The world’s largest particle accelerator returns to work after a long technical hiatus

In a statement, the European Particle Physics Laboratory (CERN) said the machine resumed work at 11:16 a.m. Lisbon time when two proton beams circulated in opposite directions at 450 billion electron volts (450 gigaelectronvolts).

However, it will take a few more months for the Large Hadron Collider (LHC), a 27-kilometre circular tunnel, to generate “high-density, high-energy” collisions of subatomic particles.

According to CERN, new data collection, for another four years, is expected to begin in the summer.

Before that, experts will gradually fine-tune the machine and safely increase the energy and density of the beams so that collisions can be initiated with a record energy of 13.6 billion electronvolts (13.6 electronvolts).

For CERN’s Head of Beam Department, Rodry Jones, quoted in the statement, the two proton beams, “which circulated at injection energy and contained a relatively small number of protons,” represented “the successful restart of the accelerator after all the hard work done over a period of time.” Long rest.

LHC closed in December 2018 and the new technical terminal, the second longest running of the improvement work, is expected to run until spring 2021, a deadline that ended up slipping.

“Equipment and infrastructure underwent major upgrades during the second long outage of the CERN accelerator complex,” said Mike Lamont, director of accelerators and technology at CERN, adding that the LHC “will now operate at higher power and thanks to major improvements to the injector. It will provide more data for experiments, which have been improved upon.” also “.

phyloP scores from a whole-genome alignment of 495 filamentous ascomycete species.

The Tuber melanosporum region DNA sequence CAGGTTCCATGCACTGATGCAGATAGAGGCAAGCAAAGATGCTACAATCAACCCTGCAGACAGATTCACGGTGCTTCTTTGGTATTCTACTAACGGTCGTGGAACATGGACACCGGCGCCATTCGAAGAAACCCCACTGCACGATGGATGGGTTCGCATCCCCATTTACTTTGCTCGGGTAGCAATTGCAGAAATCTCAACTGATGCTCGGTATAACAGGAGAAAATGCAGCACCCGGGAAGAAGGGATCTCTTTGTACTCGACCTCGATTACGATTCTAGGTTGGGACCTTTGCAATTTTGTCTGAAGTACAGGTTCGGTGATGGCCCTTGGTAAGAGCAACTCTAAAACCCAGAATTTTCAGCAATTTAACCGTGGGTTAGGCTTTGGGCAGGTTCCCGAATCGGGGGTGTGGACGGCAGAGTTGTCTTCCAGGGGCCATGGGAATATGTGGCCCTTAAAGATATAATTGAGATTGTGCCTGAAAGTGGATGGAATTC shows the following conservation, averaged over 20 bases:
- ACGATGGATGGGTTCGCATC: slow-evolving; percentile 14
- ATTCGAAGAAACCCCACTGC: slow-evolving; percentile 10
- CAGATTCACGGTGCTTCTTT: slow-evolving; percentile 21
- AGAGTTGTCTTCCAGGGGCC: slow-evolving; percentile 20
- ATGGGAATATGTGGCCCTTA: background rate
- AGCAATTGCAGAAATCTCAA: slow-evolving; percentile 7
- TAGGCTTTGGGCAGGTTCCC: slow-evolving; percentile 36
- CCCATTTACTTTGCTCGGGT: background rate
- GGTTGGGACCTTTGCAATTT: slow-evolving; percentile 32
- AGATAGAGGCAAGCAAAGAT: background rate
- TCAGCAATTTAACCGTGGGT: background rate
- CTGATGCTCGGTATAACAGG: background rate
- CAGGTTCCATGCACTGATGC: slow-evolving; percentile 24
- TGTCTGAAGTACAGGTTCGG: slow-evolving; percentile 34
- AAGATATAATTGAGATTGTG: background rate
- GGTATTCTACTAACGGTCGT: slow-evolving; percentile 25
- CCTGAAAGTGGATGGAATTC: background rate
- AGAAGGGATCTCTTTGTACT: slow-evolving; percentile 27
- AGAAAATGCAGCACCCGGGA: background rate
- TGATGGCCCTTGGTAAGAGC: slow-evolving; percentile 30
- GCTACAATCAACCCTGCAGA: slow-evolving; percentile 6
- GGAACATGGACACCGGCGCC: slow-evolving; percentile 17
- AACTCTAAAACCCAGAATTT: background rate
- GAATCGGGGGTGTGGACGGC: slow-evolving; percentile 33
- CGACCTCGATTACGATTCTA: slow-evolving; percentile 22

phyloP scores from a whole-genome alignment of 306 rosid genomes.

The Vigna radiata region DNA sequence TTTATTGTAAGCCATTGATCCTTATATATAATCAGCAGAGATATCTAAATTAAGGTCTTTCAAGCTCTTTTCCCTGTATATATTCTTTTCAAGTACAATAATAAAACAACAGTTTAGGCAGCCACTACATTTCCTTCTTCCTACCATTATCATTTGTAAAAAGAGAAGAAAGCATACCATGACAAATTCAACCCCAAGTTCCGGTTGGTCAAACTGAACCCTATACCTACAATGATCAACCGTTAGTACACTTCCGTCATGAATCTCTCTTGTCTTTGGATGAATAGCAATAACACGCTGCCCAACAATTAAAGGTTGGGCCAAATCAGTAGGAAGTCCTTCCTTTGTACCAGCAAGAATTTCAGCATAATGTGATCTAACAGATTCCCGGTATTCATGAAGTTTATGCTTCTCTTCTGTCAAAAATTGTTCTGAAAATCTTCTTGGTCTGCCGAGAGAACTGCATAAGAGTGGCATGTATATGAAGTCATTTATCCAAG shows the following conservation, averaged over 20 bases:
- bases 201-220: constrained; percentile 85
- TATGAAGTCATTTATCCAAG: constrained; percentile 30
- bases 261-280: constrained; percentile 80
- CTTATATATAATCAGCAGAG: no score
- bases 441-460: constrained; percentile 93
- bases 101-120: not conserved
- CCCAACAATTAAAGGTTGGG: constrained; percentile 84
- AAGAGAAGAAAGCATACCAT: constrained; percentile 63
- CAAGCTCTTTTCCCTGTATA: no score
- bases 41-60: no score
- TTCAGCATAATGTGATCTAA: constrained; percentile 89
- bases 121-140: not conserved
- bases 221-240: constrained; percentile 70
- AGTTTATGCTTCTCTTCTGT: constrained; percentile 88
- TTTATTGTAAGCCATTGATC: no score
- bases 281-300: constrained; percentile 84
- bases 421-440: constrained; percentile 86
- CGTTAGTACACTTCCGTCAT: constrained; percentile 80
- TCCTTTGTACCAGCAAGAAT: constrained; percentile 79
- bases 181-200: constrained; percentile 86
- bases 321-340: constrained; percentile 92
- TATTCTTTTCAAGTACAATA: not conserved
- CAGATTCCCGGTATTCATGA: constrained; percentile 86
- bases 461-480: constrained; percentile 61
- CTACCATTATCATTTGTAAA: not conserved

With the improvements made, physicists hope to deepen knowledge of the properties of the Higgs boson, an elementary particle discovered in 2012 in accelerator experiments, and to test more rigorously the Standard Model of particle physics and its various possible variants. Accessories.

Collisions involving oxygen ions will also be made at the Large Hadron Collider, which will improve our understanding of cosmic rays (active particles that interact with Earth’s atmosphere) and plasma of quarks and gluons, a state of matter that existed shortly after the Big Bang, the theory under which the universe was born 13.8 billion years ago.

It is expected that from 2026 onwards, the accelerator will start producing more collisions and more data, in higher brightness mode.

At the Large Hadron Collider, collisions of protons (hadrons) and heavy ions are generated at high energies to better understand the formation of the universe. The protons in the accelerator are spinning at a speed close to light.

Portugal has participated in experiments with two LHC particle detectors (ATLAS and CMS) through the Laboratory of Instrumentation and Experimental Particle Physics (LIP), which scientifically represents the country at CERN.

Once the accelerator is upgraded, LIP, as announced in today’s statement, will participate in experiments with a new detector for neutrinos, particles similar to electrons, but without electric charge and with a very low mass.

According to CERN, this detector will be able to detect new particles, in the case of “interacting very weak particles not predicted by the Standard Model” that may “form dark matter,” which scientists estimate will make up 84.5% of the total. Matter in the universe that is inferred by the effect of gravity on visible matter, such as galaxies and stars.

Together, dark matter and dark energy, assumed by physical theories, make up 95% of the universe. The remaining 5% corresponds to the visible substance, explained by the standard model, and confirmed in experiments at the LHC.

The world’s largest and most powerful particle accelerator is more than 10 years old, and “life expectancy” to 2040.

Decisions will have to be made in 2025 on building a new particle accelerator.

In June 2020, the Council of CERN, where Portugal has a seat as a member state, tasked the European Particle Physics Laboratory with directing the technical and financial feasibility of building a new, 100-kilometre circular accelerator, within five years. A tunnel capable of operating at 10 times the energy of the LHC.

Particle physics technology, using proton beams, is used in many countries to treat some types of cancer.

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